Tay­lor said the In­di­ca­tors of Com­mu­nity Strength study is foun­da­tional to the nearly cen­tury-old agency’s mis­sion and helps in­form an­nual in­vest­ments of be­tween $7 mil­lion to $8 mil­lion in ef­forts to im­prove the qual­ity of life across its cov­er­age area.

The anal­y­sis con­sid­ers ev­ery­thing from teen preg­nancy rates (down) to the num­ber of res­i­dents with health in­sur­ance (up) and how many of the re­gion’s in­hab­i­tants have the sav­ings needed to weather three months with­out in­come with­out plung­ing be­low the fed­eral poverty line.

The re­tired di­rec­tor of the Univer­sity of Rich­mond’s Bon­ner Cen­ter for Civic En­gage­ment, John Moeser — who this spring is­sued a study of poverty across Rich­mond and the sur­round­ing coun­ties — said the big-pic­ture re­sults of the United Way’s poverty anal­y­sis were not re­flec­tive of what his team found in the city of Rich­mond and Ch­ester­field, Hanover and Hen­rico coun­ties.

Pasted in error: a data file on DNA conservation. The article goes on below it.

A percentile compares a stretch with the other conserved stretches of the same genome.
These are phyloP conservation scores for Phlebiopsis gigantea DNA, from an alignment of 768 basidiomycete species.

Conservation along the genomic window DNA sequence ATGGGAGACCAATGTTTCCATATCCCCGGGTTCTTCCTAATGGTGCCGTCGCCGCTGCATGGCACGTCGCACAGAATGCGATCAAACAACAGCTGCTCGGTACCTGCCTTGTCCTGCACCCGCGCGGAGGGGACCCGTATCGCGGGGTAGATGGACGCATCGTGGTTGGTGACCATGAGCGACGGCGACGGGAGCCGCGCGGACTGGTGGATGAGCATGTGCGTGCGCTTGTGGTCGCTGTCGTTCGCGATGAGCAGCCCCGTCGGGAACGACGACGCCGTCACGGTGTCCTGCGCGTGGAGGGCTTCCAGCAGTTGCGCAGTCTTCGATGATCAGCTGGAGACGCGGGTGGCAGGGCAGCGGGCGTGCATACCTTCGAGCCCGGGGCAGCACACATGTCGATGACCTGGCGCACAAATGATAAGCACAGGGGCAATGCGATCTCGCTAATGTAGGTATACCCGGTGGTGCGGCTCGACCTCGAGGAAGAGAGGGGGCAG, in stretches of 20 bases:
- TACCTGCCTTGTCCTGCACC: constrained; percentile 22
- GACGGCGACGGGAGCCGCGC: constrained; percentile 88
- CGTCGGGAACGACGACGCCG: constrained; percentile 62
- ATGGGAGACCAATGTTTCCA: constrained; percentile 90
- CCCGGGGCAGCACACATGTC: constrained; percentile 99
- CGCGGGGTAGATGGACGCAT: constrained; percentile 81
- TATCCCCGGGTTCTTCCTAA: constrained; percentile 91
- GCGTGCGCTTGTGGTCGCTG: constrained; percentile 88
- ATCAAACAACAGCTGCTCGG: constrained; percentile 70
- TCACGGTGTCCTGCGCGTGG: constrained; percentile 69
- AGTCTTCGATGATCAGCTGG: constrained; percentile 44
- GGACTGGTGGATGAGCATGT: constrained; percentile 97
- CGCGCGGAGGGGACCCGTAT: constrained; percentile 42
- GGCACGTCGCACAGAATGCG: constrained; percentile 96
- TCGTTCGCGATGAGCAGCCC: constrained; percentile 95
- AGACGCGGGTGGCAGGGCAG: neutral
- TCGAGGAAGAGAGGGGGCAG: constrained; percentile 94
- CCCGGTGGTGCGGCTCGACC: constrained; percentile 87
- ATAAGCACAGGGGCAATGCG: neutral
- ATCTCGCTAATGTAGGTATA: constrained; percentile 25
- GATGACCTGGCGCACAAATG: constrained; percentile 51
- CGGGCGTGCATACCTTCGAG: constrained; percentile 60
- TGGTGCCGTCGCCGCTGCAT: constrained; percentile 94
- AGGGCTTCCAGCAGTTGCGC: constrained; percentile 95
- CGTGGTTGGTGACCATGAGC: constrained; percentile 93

“I’m wary (of draw­ing a con­clu­sion that poverty is down),” Moeser said. “If you look at any of the ju­ris­dic­tions in our im­me­di­ate area, poverty is go­ing up.”

The United Way’s 2016 re­port de­tailed faster growth in the pop­u­la­tion liv­ing be­low the poverty line across Rich­mond’s subur­ban coun­ties than in the city, Peters­burg and Colo­nial Heights.

The agency then and now made use of the U.S. Cen­sus Bureau’s Small Area In­come and Poverty Es­ti­mates, whereas Moeser and his team of re­searchers an­a­lyzed the bureau’s Amer­i­can Com­mu­nity Sur­vey data, which the fed­eral agency notes is bet­ter suited to the type of de­mo­graphic deep dive Moeser con­ducted.